Are you thinking of purchasing a futon? Whether you are looking for a primary bed or something convertible, for a multi-purpose room, futons are affordable and versatile; the perfect choice for any living space.
You may have pre-conceived ideas about the comfort and usability of futons but here are a few things you may not know:
1. Originated in Japan
The Japanese have used futons for centuries, in the form of hand-crafted, padded mattresses (shikibuton) and quilts (kakebuton). While North American futons are thicker, sturdier and usually include frames, Japanese futons are meant to be rolled up and put away each morning, freeing up space for other uses. Many Japanese still use futons today, especially in homes with tatami flooring. Traditional tatami flooring is made from rice straw and used to be the flooring of choice. Now, many new homes still have at least one tatami room.
You might remember futons, from your college days, as lumpy, uneven mattresses on cheap, metal, tubular frames. Fortunately, there are many sophisticated and much more comfortable options available today. While futons are quite firm, by nature, you can purchase plush-top mattresses, add mattress covers or add a second futon for more comfort.
3. Great for Every-day Use
Not just for your guest room or the college dorm, a futon made with quality materials can provide great support as your primary bed too. Traditionally, futons were made with cotton, but now, just as with regular mattresses, a variety of materials (polyester, foam, inner spring, and memory foam) can be utilized. Whether you need a multi-function futon to save on space, use a full-time platform for your mattress, or choose a Japanese-style mattress to roll out on the floor, futons make a great choice for sleeping, every night.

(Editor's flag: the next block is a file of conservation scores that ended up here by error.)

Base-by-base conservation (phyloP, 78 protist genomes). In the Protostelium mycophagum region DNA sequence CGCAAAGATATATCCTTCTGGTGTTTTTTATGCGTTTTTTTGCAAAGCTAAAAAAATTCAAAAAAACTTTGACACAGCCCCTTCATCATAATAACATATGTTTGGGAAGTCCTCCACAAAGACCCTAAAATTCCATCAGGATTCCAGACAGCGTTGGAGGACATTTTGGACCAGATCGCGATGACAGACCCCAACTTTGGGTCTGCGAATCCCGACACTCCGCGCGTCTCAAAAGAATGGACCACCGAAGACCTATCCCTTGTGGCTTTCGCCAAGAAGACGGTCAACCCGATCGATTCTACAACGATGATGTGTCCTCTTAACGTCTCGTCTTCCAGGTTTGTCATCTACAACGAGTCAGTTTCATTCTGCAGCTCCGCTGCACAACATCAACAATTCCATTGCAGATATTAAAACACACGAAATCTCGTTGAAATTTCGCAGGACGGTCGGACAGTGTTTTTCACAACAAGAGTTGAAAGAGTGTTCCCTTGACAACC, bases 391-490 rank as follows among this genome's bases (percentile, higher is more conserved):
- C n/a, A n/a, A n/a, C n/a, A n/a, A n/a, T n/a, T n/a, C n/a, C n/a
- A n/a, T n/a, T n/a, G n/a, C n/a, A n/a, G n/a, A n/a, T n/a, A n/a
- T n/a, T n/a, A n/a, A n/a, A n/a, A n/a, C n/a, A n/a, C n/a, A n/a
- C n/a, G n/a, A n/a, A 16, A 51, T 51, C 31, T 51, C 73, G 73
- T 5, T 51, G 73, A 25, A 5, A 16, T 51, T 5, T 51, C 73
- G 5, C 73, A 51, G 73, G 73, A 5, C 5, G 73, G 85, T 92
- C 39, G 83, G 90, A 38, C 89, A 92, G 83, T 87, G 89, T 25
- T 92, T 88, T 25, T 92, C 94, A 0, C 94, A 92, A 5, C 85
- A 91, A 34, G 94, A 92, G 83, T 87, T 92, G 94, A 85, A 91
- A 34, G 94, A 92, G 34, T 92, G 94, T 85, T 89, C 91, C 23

When you are purchasing a futon, you can select a design that totally meets your unique needs. Futon chairs convert to small, twin beds and couches come in double, queen and more rarely, king. You select from traditional wood, contemporary metal or luxurious upholstered frames and personalize further with zip-off covers in any style of fabric. No matter what your décor, there is a futon that is right for you.
5. Organic Options
If you are concerned about the environment or about toxins in your mattress material, an organic futon mattress might be for you. Natural, bio-degradable materials, including cotton, !00% wool, biofoam and/or latex, are durable, supportive, long-lasting and can minimize allergy symptoms.
6. Good for Your Back
When you slept on the cheap futon in your best friend’s apartment, it may not have been the best night’s sleep and your back may have been a little sore. Quality futons however, with firm support, can help correct sleeping posture and promote back health for many people.
7. Require Maintenance
While we usually set up traditional beds to stay put, futons are meant to be moved around. With proper maintenance, you can prevent unevenness and compression.
Turning, rolling, fluffing and airing out are important for keeping a futon’s shape and avoiding moisture build-up. While traditional Japanese futons are light and thin enough to fold over a clothesline or a balcony, Americanized versions tend to be thicker, sturdier and require occasional vacuuming or beating.
Before you purchase a futon, carefully consider the measurements of your room, who will be using it and how it will be used. How frequently you will open and close your futon will determine the type of mattress you choose.
Today’s futons are fashionable and affordable; a perfect choice for any living space.